Heat & Energy Recovery Ventilators

What do they do ?

HRV's and ERV's recover the thermal energy in an exhaust air stream.  If ventilation in a house is required (ASHRAE 62.2), this ventilation air can be expensive to condition.  A large amount of the "heat" or "cool" in the outgoing air can be recovered with one of these devices.

How do they do it ?

The HRV/ERV exhausts stale indoor air to the outside, and brings in fresh air from outside. This fresh air is then distributed throughout the home either by the HRV/ERV or by your furnace fan.

In the winter, the warm indoor air passes through the HRV/ERV core as its being exhausted and warms up the incoming fresh outside air.  The the summer, the cycle is reversed and the cool indoor air cools down the hot outdoor air recovering the energy.  The 2 airstreams never mix when passing through the HRV/ERV core.

HRVs are recommended for colder areas of the country that have longer heating seasons as well as drier desert areas of the South. ERVs are designed for warmer, humid climates with longer cooling seasons.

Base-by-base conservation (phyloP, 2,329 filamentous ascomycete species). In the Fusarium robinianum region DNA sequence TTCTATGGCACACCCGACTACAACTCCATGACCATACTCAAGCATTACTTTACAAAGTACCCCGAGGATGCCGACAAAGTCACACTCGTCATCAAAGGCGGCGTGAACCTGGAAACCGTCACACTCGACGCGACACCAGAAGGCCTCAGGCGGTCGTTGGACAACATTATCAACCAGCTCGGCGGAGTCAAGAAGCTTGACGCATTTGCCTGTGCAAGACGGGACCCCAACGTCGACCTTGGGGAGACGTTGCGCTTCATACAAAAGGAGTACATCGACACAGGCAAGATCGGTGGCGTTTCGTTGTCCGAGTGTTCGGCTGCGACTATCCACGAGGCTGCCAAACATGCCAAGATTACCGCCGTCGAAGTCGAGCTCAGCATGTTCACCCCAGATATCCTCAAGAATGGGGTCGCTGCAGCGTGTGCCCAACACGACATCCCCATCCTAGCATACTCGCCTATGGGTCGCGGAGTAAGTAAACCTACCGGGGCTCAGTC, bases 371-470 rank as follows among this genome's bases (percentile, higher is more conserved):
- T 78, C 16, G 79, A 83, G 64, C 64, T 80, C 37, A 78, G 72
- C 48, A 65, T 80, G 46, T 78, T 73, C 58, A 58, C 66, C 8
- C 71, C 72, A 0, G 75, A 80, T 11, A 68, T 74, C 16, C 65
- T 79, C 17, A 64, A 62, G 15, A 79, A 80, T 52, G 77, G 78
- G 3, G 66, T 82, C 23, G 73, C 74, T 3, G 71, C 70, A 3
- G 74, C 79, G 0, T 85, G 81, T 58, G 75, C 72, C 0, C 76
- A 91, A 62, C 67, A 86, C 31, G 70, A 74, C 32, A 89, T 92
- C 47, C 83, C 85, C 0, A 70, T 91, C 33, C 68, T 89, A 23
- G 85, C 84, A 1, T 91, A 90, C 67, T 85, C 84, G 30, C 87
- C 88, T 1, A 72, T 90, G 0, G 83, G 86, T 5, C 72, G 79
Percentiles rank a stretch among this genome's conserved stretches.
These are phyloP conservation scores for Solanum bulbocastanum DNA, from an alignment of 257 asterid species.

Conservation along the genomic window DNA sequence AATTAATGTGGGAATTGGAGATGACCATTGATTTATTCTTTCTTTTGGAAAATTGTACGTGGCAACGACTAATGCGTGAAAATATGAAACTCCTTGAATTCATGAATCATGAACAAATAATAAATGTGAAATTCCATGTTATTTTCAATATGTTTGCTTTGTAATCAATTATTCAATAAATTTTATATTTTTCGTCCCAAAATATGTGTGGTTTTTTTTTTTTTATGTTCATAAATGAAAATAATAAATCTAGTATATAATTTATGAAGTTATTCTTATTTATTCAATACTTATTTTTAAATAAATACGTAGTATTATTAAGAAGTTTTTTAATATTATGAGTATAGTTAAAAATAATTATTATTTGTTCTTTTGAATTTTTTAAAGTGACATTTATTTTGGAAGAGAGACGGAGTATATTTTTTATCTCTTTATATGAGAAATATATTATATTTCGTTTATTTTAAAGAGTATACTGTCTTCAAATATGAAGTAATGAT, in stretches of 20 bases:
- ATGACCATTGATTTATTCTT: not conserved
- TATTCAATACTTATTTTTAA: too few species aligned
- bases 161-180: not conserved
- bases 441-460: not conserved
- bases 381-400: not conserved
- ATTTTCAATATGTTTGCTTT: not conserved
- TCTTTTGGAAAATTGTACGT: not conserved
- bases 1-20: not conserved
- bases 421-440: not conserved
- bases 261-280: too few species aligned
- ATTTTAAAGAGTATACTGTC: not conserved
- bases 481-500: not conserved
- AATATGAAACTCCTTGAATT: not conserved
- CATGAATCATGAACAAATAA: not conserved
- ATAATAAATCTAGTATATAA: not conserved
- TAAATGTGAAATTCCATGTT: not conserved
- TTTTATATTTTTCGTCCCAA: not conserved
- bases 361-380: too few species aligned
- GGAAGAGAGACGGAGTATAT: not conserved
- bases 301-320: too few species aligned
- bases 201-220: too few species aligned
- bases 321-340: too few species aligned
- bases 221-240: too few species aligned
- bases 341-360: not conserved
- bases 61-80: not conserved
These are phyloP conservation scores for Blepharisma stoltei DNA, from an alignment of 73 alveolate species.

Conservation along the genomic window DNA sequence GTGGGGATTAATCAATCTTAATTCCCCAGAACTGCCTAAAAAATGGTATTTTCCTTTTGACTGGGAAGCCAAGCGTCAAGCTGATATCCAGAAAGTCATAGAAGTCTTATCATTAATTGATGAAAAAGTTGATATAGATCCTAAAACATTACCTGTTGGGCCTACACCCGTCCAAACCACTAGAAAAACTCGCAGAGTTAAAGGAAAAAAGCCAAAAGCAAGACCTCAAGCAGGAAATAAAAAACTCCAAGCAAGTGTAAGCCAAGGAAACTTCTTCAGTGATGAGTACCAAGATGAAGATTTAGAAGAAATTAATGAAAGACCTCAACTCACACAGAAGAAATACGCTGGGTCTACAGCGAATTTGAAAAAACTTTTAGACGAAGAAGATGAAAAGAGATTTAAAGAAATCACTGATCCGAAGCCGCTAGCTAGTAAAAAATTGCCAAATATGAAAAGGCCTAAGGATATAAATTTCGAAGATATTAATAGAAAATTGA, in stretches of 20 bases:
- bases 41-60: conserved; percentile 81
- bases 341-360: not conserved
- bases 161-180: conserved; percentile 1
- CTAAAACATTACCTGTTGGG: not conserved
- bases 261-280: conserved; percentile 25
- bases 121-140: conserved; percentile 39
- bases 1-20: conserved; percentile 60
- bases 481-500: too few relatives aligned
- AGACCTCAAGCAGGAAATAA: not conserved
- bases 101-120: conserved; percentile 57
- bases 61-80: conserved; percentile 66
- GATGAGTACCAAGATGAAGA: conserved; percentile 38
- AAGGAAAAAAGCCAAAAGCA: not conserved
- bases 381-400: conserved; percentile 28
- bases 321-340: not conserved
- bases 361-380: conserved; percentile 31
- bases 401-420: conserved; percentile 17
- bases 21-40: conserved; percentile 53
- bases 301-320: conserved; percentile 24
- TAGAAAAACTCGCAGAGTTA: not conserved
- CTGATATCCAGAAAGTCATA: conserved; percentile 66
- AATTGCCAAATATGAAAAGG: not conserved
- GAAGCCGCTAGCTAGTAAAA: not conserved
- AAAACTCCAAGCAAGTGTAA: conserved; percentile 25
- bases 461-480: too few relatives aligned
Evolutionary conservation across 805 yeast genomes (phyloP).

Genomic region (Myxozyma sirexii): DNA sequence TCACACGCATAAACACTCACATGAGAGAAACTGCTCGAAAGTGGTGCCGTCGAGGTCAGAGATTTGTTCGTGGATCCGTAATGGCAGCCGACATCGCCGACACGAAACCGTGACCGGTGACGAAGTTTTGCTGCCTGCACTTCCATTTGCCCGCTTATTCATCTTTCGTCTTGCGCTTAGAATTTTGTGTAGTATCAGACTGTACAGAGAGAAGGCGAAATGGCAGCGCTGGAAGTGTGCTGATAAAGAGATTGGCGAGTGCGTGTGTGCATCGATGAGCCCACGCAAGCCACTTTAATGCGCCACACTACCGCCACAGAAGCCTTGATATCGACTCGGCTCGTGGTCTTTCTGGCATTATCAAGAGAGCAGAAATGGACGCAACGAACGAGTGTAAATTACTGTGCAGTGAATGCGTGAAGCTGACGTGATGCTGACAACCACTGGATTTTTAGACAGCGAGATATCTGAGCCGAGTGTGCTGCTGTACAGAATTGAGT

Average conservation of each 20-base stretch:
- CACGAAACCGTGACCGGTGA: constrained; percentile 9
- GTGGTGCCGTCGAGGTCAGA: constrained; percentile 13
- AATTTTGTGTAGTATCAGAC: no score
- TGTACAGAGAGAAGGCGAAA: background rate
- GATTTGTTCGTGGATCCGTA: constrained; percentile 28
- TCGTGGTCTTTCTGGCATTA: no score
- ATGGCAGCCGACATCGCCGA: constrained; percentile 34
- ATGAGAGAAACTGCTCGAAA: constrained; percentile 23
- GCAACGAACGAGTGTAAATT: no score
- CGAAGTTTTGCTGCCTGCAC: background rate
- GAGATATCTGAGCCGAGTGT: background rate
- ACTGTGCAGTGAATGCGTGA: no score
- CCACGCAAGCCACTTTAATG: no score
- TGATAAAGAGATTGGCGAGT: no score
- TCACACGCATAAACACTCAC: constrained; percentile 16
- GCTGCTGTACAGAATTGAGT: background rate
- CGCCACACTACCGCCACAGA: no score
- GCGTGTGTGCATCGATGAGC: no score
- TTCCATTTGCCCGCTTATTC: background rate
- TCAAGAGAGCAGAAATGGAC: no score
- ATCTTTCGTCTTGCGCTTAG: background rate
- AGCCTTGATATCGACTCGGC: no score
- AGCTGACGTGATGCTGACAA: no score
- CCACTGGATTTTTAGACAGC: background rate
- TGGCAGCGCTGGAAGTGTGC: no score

Indoor Air Quality Products

Residential HRV & ERV

Heat Recovery and Energy Recovery Ventilators provide fresh air, while recovering thermal energy from the exhaust air.

Air Exchange Ventilators

Air exchange ventilators pull in fresh air and exhaust stale air. They DO NOT provide energy recovery like HRV or ERV's.

Call us with Questions.

We can answer everything from "what is it?" all the way to "do I use a heat recovery ventilator (HRV) or an energy recovery ventilator (ERV), and what does my builder need to know about it ...?" 




why buy from us?

We're engineers passionate about home ventilation and serious about customer service – so you can count on us for carefully-selected equipment and expert advice to ensure your project is a success from specification to installation.

Your call is answered by qualified people who will gladly discuss your project in detail, advise you professionally and never sell you inappropriate products.